Narcolepsy and Social Security Disability

Narcolepsy is a chronic disorder resulting in an irresistible urge to sleep and frequent daytime “sleep attacks.” This disorder is viewed as a neurological problem rather than a mental illness or something caused by anxiety. Little is known about the exact cause of the condition. Some researchers believe that the brain producing a reduced amount of a certain protein is the likely cause. Unfortunately, there is no known cure for this condition. Treatment is geared toward either reducing or controlling the symptoms.

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Narcolepsy may be accompanied by one or more of the following symptoms: periods of extreme drowsiness (every 3 to 4 hours during the day), dream like hallucinations, sleep paralysis, and cataplexy (a sudden loss of muscle tone while awake resulting in an inability to move). Sleep periods can range from a few seconds to a half an hour.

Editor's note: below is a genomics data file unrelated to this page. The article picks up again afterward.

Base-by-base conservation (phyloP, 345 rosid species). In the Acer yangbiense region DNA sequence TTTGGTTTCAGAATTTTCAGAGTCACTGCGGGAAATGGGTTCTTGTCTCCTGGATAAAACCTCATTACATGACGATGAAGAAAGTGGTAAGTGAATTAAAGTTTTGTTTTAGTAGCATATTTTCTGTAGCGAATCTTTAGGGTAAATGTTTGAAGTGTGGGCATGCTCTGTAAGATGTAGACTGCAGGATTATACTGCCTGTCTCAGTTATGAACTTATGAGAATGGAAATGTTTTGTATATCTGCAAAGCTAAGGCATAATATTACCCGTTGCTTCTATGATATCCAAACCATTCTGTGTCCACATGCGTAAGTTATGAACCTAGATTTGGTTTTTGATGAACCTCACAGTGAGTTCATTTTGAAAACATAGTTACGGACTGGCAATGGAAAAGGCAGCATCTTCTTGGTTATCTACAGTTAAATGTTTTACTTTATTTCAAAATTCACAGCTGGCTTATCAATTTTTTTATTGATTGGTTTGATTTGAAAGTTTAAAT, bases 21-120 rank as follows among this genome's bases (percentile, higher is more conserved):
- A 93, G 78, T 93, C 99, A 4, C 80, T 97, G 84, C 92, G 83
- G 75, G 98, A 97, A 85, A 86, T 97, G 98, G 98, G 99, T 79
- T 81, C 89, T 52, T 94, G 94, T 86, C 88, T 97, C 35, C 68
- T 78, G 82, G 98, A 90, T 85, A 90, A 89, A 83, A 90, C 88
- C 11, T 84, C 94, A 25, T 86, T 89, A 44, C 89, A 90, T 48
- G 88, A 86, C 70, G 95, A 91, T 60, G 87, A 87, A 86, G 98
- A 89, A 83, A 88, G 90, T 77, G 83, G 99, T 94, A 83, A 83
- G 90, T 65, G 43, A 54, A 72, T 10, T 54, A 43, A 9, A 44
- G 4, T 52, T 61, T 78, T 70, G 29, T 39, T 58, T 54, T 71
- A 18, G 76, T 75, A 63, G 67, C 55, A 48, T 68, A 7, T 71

Without question, narcolepsy can form the basis of an award of Social Security Disability benefits. This particular disease is not found in the Listings of Impairments. As a consequence, it is important for a person representing a disability claimant to know how SSA looks at this disease. First, narcolepsy is not a listed impairment. SSA considers the closest listing to equate with narcolepsy to be Listing 11.03, Epilepsy-Minor motor seizures. Second, SSA examiners evaluate narcolepsy after a period of 3 months of prescribed treatment. Therefore consistent treatment records are a must. Third, as in all disability cases, it is vital to provide as much medical evidence that is available including: physician treatment notes, results of electroencephalogram (EEG), a list of the medications used and their responses, a detailed description of the narcoleptic attack along with other events that sometime accompany a narcoleptic attack (such as cataplexy, hypnagogic hallucinations or sleep paralysis).

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